A group of us gals like to go camping regularly. This time we went down in the far Southeastern corner of the state to the Chiricahua National monument. Once known as the Wonderland of rocks, there are some amazing rhyolite hoodoos here. Don't you like to say all these words? Try spelling them!
Victoria was our gracious driver through the park. As she said, photos just don't do it justice. It's really a cool place. We went for a hike to the grotto's and then they went on down to Echo Canyon while me and my problem knees went back up to the car.
There is a lot of really pretty colored lichen on the rocks.
Dericka trying to keep the rock from falling over.
Lynnora in the Grottoes
It is so far from any city of any size that it is a dark sky park and the stars are amazing. On the last night Dericka and I went up to the mountain and spend about an hour just looking at the Milky Way and all the stars. So beautiful. And to think they are there all the time, we just can't see them in the city.
This formation is called Organ Pipe. We saw quite a few animals. Some skunks paid us a visit every night. They would come and check the campsite for food for about 15 to 20 minutes. We knew to keep all our food put away so they didn't stick around too long. We knew to just give them space and wait. We were pretty proud of ourselves for not panicking too much. We also saw lots of Mexican blue jays, deer, a juvenile bobcat, a grey fox. I wanted to see a coatamundi as they are plentiful here, but no such luck. I heard a ranger had seen a family of 14 earlier in the day. No bears or mountain lions were seen although they live here too.
This bird is called Victoria Russell and she nests in Oak trees.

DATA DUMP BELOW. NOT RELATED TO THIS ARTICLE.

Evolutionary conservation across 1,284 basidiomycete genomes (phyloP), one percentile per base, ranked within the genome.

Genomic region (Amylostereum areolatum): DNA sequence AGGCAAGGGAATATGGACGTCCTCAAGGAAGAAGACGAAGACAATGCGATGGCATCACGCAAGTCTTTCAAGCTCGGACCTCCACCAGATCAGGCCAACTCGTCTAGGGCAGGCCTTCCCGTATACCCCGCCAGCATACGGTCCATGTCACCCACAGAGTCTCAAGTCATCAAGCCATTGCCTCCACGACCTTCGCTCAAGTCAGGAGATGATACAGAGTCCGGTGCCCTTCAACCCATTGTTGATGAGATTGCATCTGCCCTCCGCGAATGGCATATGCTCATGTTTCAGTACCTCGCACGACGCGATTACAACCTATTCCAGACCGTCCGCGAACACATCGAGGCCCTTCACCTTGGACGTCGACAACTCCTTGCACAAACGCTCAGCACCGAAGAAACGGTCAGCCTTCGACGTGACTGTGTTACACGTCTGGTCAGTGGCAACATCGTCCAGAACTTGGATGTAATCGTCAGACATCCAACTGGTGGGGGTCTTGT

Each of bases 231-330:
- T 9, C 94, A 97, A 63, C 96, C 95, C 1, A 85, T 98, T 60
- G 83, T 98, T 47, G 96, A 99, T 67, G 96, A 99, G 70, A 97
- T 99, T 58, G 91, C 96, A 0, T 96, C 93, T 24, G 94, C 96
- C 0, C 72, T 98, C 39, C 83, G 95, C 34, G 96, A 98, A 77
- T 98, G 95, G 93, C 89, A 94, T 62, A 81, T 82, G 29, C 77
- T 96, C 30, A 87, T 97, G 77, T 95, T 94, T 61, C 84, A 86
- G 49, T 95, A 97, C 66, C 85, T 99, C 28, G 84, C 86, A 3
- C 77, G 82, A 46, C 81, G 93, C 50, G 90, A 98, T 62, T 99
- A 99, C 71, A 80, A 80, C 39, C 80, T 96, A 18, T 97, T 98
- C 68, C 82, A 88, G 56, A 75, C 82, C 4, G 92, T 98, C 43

We have become pretty accomplished camp cooks and we ate very well. These are the veggies that went under the chicken that I roasted in the Dutch oven. It turned out great! I also made some chimchurri bread in another Dutch oven to go with it. Lynnora made squash soup with meat loaf sandwiches and pumpkin chili with pumpkin bread. I made pork skewers with grilled veggies the first night. Dericka made some campfire hash for breakfast. The last night, it was just Dericka and I and we decided to skip cooking and had chips and salsa for dinner with s'mores for dessert.
Every evening at sunset, the cliffs opposite our campsite glowed orange. This photo didn't capture the color well.
Dericka and I went on the ranger led tour of the Faraway ranch house the last day. It was really interesting and covered the history of the area from the Apaches to the Buffalo soldiers to the Erickson and Riggs families. The last two families were truly responsible for protecting and promoting the area.
The home was only ever lived in by the Ericson's and their married Daughter,Lillian Riggs. The forest service was lucky to get the home and all the original contents. The family boarded guests and let them on horseback tours up into the canyon.
The Buffalo soldiers who were stationed in the canyon, were there to help capture Cochise and other Chiricahua Apaches. They built a monument to President Garfield and inscribed all their names on the stones that held up the monument. Later the monument fell into disrepair and the family used it to build a fireplace.
In the middle of nowhere, they had a swimming pool in the 1930's and an 80 foot hand dug well.
Early guests. I think they look pretty good considering they would have had to do a considerable horseback ride to get there. When it was dedicated as a national monument in 1934, 8000 people attended atop Massai mountain look out. I have no idea how they would have gotten that many people up there.
It's a great place!